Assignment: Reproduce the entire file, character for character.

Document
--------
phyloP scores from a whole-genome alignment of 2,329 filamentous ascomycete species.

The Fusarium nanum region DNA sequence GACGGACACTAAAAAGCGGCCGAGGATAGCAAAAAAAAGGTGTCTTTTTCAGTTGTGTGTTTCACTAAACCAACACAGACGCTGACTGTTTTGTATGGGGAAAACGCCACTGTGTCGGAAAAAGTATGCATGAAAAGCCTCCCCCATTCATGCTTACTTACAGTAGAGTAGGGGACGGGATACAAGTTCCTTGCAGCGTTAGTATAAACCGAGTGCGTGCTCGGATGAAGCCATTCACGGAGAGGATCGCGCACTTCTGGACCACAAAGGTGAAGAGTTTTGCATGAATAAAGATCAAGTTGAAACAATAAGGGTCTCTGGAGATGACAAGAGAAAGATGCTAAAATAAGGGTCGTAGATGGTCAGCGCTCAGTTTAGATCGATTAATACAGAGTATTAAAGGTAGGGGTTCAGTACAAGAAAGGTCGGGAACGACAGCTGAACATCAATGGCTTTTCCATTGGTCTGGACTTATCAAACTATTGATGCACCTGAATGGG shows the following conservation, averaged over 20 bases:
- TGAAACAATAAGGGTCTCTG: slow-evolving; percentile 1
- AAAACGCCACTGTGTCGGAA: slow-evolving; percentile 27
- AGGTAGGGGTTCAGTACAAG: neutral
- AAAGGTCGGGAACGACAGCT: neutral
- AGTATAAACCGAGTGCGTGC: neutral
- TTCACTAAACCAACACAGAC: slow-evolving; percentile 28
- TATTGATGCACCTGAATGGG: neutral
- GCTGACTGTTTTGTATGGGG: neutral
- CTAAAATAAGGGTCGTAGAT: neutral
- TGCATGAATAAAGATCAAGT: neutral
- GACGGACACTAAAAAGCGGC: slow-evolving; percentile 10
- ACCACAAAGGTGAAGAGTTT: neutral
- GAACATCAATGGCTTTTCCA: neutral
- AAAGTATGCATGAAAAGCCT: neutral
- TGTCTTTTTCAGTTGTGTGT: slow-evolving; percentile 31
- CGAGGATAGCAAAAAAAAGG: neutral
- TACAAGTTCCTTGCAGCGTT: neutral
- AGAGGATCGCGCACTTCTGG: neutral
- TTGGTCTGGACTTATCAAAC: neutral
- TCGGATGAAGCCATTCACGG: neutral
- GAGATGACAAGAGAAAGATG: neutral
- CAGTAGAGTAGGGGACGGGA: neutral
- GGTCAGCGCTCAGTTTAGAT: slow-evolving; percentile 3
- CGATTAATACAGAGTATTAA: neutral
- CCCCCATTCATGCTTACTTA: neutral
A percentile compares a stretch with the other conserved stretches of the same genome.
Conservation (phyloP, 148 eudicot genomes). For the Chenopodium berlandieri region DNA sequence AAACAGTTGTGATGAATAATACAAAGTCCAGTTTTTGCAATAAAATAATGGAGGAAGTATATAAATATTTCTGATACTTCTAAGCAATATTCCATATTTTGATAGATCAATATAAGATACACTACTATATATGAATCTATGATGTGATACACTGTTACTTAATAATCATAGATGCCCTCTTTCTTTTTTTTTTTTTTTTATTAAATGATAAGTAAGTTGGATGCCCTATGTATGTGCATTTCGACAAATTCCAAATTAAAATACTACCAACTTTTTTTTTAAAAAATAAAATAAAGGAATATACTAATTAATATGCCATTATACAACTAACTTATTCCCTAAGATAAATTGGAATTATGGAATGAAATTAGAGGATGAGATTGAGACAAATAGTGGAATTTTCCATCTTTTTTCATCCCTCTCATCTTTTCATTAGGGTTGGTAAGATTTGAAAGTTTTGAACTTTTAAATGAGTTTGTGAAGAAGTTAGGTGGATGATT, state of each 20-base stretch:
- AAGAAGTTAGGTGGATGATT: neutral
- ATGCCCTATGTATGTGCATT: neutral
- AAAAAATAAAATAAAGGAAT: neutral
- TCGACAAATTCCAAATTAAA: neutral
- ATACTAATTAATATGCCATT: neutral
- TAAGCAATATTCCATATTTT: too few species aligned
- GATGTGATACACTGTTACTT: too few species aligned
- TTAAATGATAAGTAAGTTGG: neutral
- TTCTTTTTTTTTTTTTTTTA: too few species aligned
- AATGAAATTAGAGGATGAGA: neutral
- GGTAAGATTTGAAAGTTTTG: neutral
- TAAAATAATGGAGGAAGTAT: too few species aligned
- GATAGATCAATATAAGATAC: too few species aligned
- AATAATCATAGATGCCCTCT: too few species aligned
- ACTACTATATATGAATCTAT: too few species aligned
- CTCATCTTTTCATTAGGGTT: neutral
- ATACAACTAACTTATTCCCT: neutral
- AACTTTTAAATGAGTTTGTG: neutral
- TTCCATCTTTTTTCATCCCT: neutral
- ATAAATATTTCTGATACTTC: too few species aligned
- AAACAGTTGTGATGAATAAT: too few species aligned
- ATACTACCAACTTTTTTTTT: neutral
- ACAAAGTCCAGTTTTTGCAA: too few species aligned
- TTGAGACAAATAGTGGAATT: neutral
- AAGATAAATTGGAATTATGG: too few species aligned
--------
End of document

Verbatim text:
phyloP scores from a whole-genome alignment of 2,329 filamentous ascomycete species.

The Fusarium nanum region DNA sequence GACGGACACTAAAAAGCGGCCGAGGATAGCAAAAAAAAGGTGTCTTTTTCAGTTGTGTGTTTCACTAAACCAACACAGACGCTGACTGTTTTGTATGGGGAAAACGCCACTGTGTCGGAAAAAGTATGCATGAAAAGCCTCCCCCATTCATGCTTACTTACAGTAGAGTAGGGGACGGGATACAAGTTCCTTGCAGCGTTAGTATAAACCGAGTGCGTGCTCGGATGAAGCCATTCACGGAGAGGATCGCGCACTTCTGGACCACAAAGGTGAAGAGTTTTGCATGAATAAAGATCAAGTTGAAACAATAAGGGTCTCTGGAGATGACAAGAGAAAGATGCTAAAATAAGGGTCGTAGATGGTCAGCGCTCAGTTTAGATCGATTAATACAGAGTATTAAAGGTAGGGGTTCAGTACAAGAAAGGTCGGGAACGACAGCTGAACATCAATGGCTTTTCCATTGGTCTGGACTTATCAAACTATTGATGCACCTGAATGGG shows the following conservation, averaged over 20 bases:
- TGAAACAATAAGGGTCTCTG: slow-evolving; percentile 1
- AAAACGCCACTGTGTCGGAA: slow-evolving; percentile 27
- AGGTAGGGGTTCAGTACAAG: neutral
- AAAGGTCGGGAACGACAGCT: neutral
- AGTATAAACCGAGTGCGTGC: neutral
- TTCACTAAACCAACACAGAC: slow-evolving; percentile 28
- TATTGATGCACCTGAATGGG: neutral
- GCTGACTGTTTTGTATGGGG: neutral
- CTAAAATAAGGGTCGTAGAT: neutral
- TGCATGAATAAAGATCAAGT: neutral
- GACGGACACTAAAAAGCGGC: slow-evolving; percentile 10
- ACCACAAAGGTGAAGAGTTT: neutral
- GAACATCAATGGCTTTTCCA: neutral
- AAAGTATGCATGAAAAGCCT: neutral
- TGTCTTTTTCAGTTGTGTGT: slow-evolving; percentile 31
- CGAGGATAGCAAAAAAAAGG: neutral
- TACAAGTTCCTTGCAGCGTT: neutral
- AGAGGATCGCGCACTTCTGG: neutral
- TTGGTCTGGACTTATCAAAC: neutral
- TCGGATGAAGCCATTCACGG: neutral
- GAGATGACAAGAGAAAGATG: neutral
- CAGTAGAGTAGGGGACGGGA: neutral
- GGTCAGCGCTCAGTTTAGAT: slow-evolving; percentile 3
- CGATTAATACAGAGTATTAA: neutral
- CCCCCATTCATGCTTACTTA: neutral
A percentile compares a stretch with the other conserved stretches of the same genome.
Conservation (phyloP, 148 eudicot genomes). For the Chenopodium berlandieri region DNA sequence AAACAGTTGTGATGAATAATACAAAGTCCAGTTTTTGCAATAAAATAATGGAGGAAGTATATAAATATTTCTGATACTTCTAAGCAATATTCCATATTTTGATAGATCAATATAAGATACACTACTATATATGAATCTATGATGTGATACACTGTTACTTAATAATCATAGATGCCCTCTTTCTTTTTTTTTTTTTTTTATTAAATGATAAGTAAGTTGGATGCCCTATGTATGTGCATTTCGACAAATTCCAAATTAAAATACTACCAACTTTTTTTTTAAAAAATAAAATAAAGGAATATACTAATTAATATGCCATTATACAACTAACTTATTCCCTAAGATAAATTGGAATTATGGAATGAAATTAGAGGATGAGATTGAGACAAATAGTGGAATTTTCCATCTTTTTTCATCCCTCTCATCTTTTCATTAGGGTTGGTAAGATTTGAAAGTTTTGAACTTTTAAATGAGTTTGTGAAGAAGTTAGGTGGATGATT, state of each 20-base stretch:
- AAGAAGTTAGGTGGATGATT: neutral
- ATGCCCTATGTATGTGCATT: neutral
- AAAAAATAAAATAAAGGAAT: neutral
- TCGACAAATTCCAAATTAAA: neutral
- ATACTAATTAATATGCCATT: neutral
- TAAGCAATATTCCATATTTT: too few species aligned
- GATGTGATACACTGTTACTT: too few species aligned
- TTAAATGATAAGTAAGTTGG: neutral
- TTCTTTTTTTTTTTTTTTTA: too few species aligned
- AATGAAATTAGAGGATGAGA: neutral
- GGTAAGATTTGAAAGTTTTG: neutral
- TAAAATAATGGAGGAAGTAT: too few species aligned
- GATAGATCAATATAAGATAC: too few species aligned
- AATAATCATAGATGCCCTCT: too few species aligned
- ACTACTATATATGAATCTAT: too few species aligned
- CTCATCTTTTCATTAGGGTT: neutral
- ATACAACTAACTTATTCCCT: neutral
- AACTTTTAAATGAGTTTGTG: neutral
- TTCCATCTTTTTTCATCCCT: neutral
- ATAAATATTTCTGATACTTC: too few species aligned
- AAACAGTTGTGATGAATAAT: too few species aligned
- ATACTACCAACTTTTTTTTT: neutral
- ACAAAGTCCAGTTTTTGCAA: too few species aligned
- TTGAGACAAATAGTGGAATT: neutral
- AAGATAAATTGGAATTATGG: too few species aligned